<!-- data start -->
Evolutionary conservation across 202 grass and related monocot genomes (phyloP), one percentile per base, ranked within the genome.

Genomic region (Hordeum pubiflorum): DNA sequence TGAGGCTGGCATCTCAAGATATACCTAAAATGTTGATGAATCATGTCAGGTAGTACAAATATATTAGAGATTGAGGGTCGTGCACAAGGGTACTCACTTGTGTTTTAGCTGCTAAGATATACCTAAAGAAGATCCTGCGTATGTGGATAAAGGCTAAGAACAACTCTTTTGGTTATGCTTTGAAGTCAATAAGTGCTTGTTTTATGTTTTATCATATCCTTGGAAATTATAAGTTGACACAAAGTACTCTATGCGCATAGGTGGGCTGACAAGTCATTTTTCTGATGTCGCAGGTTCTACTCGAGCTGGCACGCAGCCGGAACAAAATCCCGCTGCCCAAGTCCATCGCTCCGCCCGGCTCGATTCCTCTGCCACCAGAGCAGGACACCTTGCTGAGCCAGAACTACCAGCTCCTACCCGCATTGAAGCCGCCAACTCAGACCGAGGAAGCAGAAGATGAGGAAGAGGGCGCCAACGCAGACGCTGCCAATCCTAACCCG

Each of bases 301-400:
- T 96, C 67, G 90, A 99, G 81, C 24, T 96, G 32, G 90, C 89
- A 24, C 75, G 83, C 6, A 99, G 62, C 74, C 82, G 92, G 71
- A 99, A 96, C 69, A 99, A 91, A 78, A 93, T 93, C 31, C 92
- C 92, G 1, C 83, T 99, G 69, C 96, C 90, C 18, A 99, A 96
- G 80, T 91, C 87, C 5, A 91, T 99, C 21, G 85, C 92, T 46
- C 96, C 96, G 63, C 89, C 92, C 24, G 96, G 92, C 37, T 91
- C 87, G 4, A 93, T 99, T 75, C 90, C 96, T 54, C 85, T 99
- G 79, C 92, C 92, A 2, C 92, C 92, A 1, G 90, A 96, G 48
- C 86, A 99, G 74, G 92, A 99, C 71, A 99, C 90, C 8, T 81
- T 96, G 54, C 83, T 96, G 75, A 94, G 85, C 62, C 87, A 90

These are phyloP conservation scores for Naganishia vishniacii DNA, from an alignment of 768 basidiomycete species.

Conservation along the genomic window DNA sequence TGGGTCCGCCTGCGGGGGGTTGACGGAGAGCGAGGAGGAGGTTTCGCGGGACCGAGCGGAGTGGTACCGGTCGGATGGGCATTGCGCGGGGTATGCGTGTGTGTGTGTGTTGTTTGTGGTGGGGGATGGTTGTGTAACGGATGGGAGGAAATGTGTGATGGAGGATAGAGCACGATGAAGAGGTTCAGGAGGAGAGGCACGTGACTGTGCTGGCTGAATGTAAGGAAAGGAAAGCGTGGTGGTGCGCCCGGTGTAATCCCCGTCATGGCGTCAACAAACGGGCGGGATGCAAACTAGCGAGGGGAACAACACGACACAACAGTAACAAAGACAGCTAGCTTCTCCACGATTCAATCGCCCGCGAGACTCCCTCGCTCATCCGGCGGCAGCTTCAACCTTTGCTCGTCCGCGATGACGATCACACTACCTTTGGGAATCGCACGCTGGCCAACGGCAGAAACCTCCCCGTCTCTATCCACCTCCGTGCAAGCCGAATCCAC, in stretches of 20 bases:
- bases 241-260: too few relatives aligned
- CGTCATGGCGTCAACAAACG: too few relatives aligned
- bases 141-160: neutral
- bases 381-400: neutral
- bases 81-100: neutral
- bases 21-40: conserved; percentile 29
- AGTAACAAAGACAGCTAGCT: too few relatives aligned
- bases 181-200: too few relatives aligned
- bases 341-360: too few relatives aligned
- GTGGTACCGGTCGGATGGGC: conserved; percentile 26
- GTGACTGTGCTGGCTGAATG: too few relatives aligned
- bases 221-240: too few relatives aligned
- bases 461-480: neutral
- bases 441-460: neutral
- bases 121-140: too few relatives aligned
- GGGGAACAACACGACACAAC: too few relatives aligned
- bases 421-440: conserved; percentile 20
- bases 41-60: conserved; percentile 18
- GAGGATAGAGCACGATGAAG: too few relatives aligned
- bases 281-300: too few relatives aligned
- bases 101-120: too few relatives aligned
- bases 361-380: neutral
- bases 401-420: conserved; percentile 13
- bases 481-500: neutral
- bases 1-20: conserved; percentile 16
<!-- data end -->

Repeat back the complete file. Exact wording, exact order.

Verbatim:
Evolutionary conservation across 202 grass and related monocot genomes (phyloP), one percentile per base, ranked within the genome.

Genomic region (Hordeum pubiflorum): DNA sequence TGAGGCTGGCATCTCAAGATATACCTAAAATGTTGATGAATCATGTCAGGTAGTACAAATATATTAGAGATTGAGGGTCGTGCACAAGGGTACTCACTTGTGTTTTAGCTGCTAAGATATACCTAAAGAAGATCCTGCGTATGTGGATAAAGGCTAAGAACAACTCTTTTGGTTATGCTTTGAAGTCAATAAGTGCTTGTTTTATGTTTTATCATATCCTTGGAAATTATAAGTTGACACAAAGTACTCTATGCGCATAGGTGGGCTGACAAGTCATTTTTCTGATGTCGCAGGTTCTACTCGAGCTGGCACGCAGCCGGAACAAAATCCCGCTGCCCAAGTCCATCGCTCCGCCCGGCTCGATTCCTCTGCCACCAGAGCAGGACACCTTGCTGAGCCAGAACTACCAGCTCCTACCCGCATTGAAGCCGCCAACTCAGACCGAGGAAGCAGAAGATGAGGAAGAGGGCGCCAACGCAGACGCTGCCAATCCTAACCCG

Each of bases 301-400:
- T 96, C 67, G 90, A 99, G 81, C 24, T 96, G 32, G 90, C 89
- A 24, C 75, G 83, C 6, A 99, G 62, C 74, C 82, G 92, G 71
- A 99, A 96, C 69, A 99, A 91, A 78, A 93, T 93, C 31, C 92
- C 92, G 1, C 83, T 99, G 69, C 96, C 90, C 18, A 99, A 96
- G 80, T 91, C 87, C 5, A 91, T 99, C 21, G 85, C 92, T 46
- C 96, C 96, G 63, C 89, C 92, C 24, G 96, G 92, C 37, T 91
- C 87, G 4, A 93, T 99, T 75, C 90, C 96, T 54, C 85, T 99
- G 79, C 92, C 92, A 2, C 92, C 92, A 1, G 90, A 96, G 48
- C 86, A 99, G 74, G 92, A 99, C 71, A 99, C 90, C 8, T 81
- T 96, G 54, C 83, T 96, G 75, A 94, G 85, C 62, C 87, A 90

These are phyloP conservation scores for Naganishia vishniacii DNA, from an alignment of 768 basidiomycete species.

Conservation along the genomic window DNA sequence TGGGTCCGCCTGCGGGGGGTTGACGGAGAGCGAGGAGGAGGTTTCGCGGGACCGAGCGGAGTGGTACCGGTCGGATGGGCATTGCGCGGGGTATGCGTGTGTGTGTGTGTTGTTTGTGGTGGGGGATGGTTGTGTAACGGATGGGAGGAAATGTGTGATGGAGGATAGAGCACGATGAAGAGGTTCAGGAGGAGAGGCACGTGACTGTGCTGGCTGAATGTAAGGAAAGGAAAGCGTGGTGGTGCGCCCGGTGTAATCCCCGTCATGGCGTCAACAAACGGGCGGGATGCAAACTAGCGAGGGGAACAACACGACACAACAGTAACAAAGACAGCTAGCTTCTCCACGATTCAATCGCCCGCGAGACTCCCTCGCTCATCCGGCGGCAGCTTCAACCTTTGCTCGTCCGCGATGACGATCACACTACCTTTGGGAATCGCACGCTGGCCAACGGCAGAAACCTCCCCGTCTCTATCCACCTCCGTGCAAGCCGAATCCAC, in stretches of 20 bases:
- bases 241-260: too few relatives aligned
- CGTCATGGCGTCAACAAACG: too few relatives aligned
- bases 141-160: neutral
- bases 381-400: neutral
- bases 81-100: neutral
- bases 21-40: conserved; percentile 29
- AGTAACAAAGACAGCTAGCT: too few relatives aligned
- bases 181-200: too few relatives aligned
- bases 341-360: too few relatives aligned
- GTGGTACCGGTCGGATGGGC: conserved; percentile 26
- GTGACTGTGCTGGCTGAATG: too few relatives aligned
- bases 221-240: too few relatives aligned
- bases 461-480: neutral
- bases 441-460: neutral
- bases 121-140: too few relatives aligned
- GGGGAACAACACGACACAAC: too few relatives aligned
- bases 421-440: conserved; percentile 20
- bases 41-60: conserved; percentile 18
- GAGGATAGAGCACGATGAAG: too few relatives aligned
- bases 281-300: too few relatives aligned
- bases 101-120: too few relatives aligned
- bases 361-380: neutral
- bases 401-420: conserved; percentile 13
- bases 481-500: neutral
- bases 1-20: conserved; percentile 16